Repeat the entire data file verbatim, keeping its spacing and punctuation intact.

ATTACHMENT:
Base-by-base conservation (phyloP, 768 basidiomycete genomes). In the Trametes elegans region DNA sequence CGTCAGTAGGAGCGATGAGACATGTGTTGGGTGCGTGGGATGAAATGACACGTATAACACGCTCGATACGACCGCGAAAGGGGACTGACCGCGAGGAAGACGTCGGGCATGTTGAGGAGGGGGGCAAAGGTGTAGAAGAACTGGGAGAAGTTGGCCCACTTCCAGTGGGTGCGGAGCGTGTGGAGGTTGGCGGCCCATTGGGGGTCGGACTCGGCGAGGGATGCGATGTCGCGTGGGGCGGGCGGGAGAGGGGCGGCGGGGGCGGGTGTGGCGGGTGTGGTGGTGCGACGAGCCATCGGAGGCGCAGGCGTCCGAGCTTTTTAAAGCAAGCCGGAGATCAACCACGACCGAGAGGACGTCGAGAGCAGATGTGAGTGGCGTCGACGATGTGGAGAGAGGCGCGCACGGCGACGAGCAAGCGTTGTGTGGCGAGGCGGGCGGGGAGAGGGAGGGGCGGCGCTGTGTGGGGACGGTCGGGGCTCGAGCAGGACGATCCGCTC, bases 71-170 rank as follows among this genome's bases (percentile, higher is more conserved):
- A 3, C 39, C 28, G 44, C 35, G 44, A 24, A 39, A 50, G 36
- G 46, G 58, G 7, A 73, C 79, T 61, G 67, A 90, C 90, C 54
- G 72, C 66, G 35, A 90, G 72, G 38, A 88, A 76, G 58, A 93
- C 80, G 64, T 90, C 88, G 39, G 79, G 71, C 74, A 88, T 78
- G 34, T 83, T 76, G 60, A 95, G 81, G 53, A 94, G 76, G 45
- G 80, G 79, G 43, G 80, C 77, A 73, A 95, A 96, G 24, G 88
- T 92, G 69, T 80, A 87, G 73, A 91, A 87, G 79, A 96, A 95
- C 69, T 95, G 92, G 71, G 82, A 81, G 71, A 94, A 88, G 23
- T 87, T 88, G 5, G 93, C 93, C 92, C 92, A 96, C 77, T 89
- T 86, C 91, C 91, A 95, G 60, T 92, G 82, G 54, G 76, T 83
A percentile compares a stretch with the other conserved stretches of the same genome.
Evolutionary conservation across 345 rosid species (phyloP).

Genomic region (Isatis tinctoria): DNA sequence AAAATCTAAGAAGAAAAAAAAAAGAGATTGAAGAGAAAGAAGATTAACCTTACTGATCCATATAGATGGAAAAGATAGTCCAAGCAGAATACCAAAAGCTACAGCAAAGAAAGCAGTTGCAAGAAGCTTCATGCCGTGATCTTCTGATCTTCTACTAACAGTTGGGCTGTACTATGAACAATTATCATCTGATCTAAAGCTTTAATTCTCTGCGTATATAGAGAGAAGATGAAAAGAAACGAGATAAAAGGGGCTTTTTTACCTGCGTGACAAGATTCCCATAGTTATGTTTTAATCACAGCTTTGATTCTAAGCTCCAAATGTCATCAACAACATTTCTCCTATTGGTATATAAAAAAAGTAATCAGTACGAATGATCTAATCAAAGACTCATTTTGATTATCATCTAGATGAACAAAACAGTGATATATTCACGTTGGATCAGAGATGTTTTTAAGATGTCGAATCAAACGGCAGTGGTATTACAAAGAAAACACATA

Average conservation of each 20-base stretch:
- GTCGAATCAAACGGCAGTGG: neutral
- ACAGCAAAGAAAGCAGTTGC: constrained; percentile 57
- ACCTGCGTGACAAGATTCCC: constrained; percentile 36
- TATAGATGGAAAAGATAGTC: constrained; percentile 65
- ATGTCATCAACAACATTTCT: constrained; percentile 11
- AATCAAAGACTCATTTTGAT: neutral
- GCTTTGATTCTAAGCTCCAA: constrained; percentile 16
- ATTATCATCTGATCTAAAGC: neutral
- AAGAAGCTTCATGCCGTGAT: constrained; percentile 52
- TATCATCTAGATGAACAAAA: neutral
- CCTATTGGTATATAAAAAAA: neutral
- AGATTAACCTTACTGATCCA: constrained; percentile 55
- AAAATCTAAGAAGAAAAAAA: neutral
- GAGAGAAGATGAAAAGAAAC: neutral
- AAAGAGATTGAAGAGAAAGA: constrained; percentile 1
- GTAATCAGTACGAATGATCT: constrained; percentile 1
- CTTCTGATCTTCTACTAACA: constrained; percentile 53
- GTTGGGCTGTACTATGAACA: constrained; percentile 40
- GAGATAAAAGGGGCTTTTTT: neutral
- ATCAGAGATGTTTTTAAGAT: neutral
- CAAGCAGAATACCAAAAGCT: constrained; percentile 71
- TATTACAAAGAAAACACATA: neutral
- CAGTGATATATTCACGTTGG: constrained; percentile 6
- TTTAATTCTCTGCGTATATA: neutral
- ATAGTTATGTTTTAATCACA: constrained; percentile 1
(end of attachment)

Base-by-base conservation (phyloP, 768 basidiomycete genomes). In the Trametes elegans region DNA sequence CGTCAGTAGGAGCGATGAGACATGTGTTGGGTGCGTGGGATGAAATGACACGTATAACACGCTCGATACGACCGCGAAAGGGGACTGACCGCGAGGAAGACGTCGGGCATGTTGAGGAGGGGGGCAAAGGTGTAGAAGAACTGGGAGAAGTTGGCCCACTTCCAGTGGGTGCGGAGCGTGTGGAGGTTGGCGGCCCATTGGGGGTCGGACTCGGCGAGGGATGCGATGTCGCGTGGGGCGGGCGGGAGAGGGGCGGCGGGGGCGGGTGTGGCGGGTGTGGTGGTGCGACGAGCCATCGGAGGCGCAGGCGTCCGAGCTTTTTAAAGCAAGCCGGAGATCAACCACGACCGAGAGGACGTCGAGAGCAGATGTGAGTGGCGTCGACGATGTGGAGAGAGGCGCGCACGGCGACGAGCAAGCGTTGTGTGGCGAGGCGGGCGGGGAGAGGGAGGGGCGGCGCTGTGTGGGGACGGTCGGGGCTCGAGCAGGACGATCCGCTC, bases 71-170 rank as follows among this genome's bases (percentile, higher is more conserved):
- A 3, C 39, C 28, G 44, C 35, G 44, A 24, A 39, A 50, G 36
- G 46, G 58, G 7, A 73, C 79, T 61, G 67, A 90, C 90, C 54
- G 72, C 66, G 35, A 90, G 72, G 38, A 88, A 76, G 58, A 93
- C 80, G 64, T 90, C 88, G 39, G 79, G 71, C 74, A 88, T 78
- G 34, T 83, T 76, G 60, A 95, G 81, G 53, A 94, G 76, G 45
- G 80, G 79, G 43, G 80, C 77, A 73, A 95, A 96, G 24, G 88
- T 92, G 69, T 80, A 87, G 73, A 91, A 87, G 79, A 96, A 95
- C 69, T 95, G 92, G 71, G 82, A 81, G 71, A 94, A 88, G 23
- T 87, T 88, G 5, G 93, C 93, C 92, C 92, A 96, C 77, T 89
- T 86, C 91, C 91, A 95, G 60, T 92, G 82, G 54, G 76, T 83
A percentile compares a stretch with the other conserved stretches of the same genome.
Evolutionary conservation across 345 rosid species (phyloP).

Genomic region (Isatis tinctoria): DNA sequence AAAATCTAAGAAGAAAAAAAAAAGAGATTGAAGAGAAAGAAGATTAACCTTACTGATCCATATAGATGGAAAAGATAGTCCAAGCAGAATACCAAAAGCTACAGCAAAGAAAGCAGTTGCAAGAAGCTTCATGCCGTGATCTTCTGATCTTCTACTAACAGTTGGGCTGTACTATGAACAATTATCATCTGATCTAAAGCTTTAATTCTCTGCGTATATAGAGAGAAGATGAAAAGAAACGAGATAAAAGGGGCTTTTTTACCTGCGTGACAAGATTCCCATAGTTATGTTTTAATCACAGCTTTGATTCTAAGCTCCAAATGTCATCAACAACATTTCTCCTATTGGTATATAAAAAAAGTAATCAGTACGAATGATCTAATCAAAGACTCATTTTGATTATCATCTAGATGAACAAAACAGTGATATATTCACGTTGGATCAGAGATGTTTTTAAGATGTCGAATCAAACGGCAGTGGTATTACAAAGAAAACACATA

Average conservation of each 20-base stretch:
- GTCGAATCAAACGGCAGTGG: neutral
- ACAGCAAAGAAAGCAGTTGC: constrained; percentile 57
- ACCTGCGTGACAAGATTCCC: constrained; percentile 36
- TATAGATGGAAAAGATAGTC: constrained; percentile 65
- ATGTCATCAACAACATTTCT: constrained; percentile 11
- AATCAAAGACTCATTTTGAT: neutral
- GCTTTGATTCTAAGCTCCAA: constrained; percentile 16
- ATTATCATCTGATCTAAAGC: neutral
- AAGAAGCTTCATGCCGTGAT: constrained; percentile 52
- TATCATCTAGATGAACAAAA: neutral
- CCTATTGGTATATAAAAAAA: neutral
- AGATTAACCTTACTGATCCA: constrained; percentile 55
- AAAATCTAAGAAGAAAAAAA: neutral
- GAGAGAAGATGAAAAGAAAC: neutral
- AAAGAGATTGAAGAGAAAGA: constrained; percentile 1
- GTAATCAGTACGAATGATCT: constrained; percentile 1
- CTTCTGATCTTCTACTAACA: constrained; percentile 53
- GTTGGGCTGTACTATGAACA: constrained; percentile 40
- GAGATAAAAGGGGCTTTTTT: neutral
- ATCAGAGATGTTTTTAAGAT: neutral
- CAAGCAGAATACCAAAAGCT: constrained; percentile 71
- TATTACAAAGAAAACACATA: neutral
- CAGTGATATATTCACGTTGG: constrained; percentile 6
- TTTAATTCTCTGCGTATATA: neutral
- ATAGTTATGTTTTAATCACA: constrained; percentile 1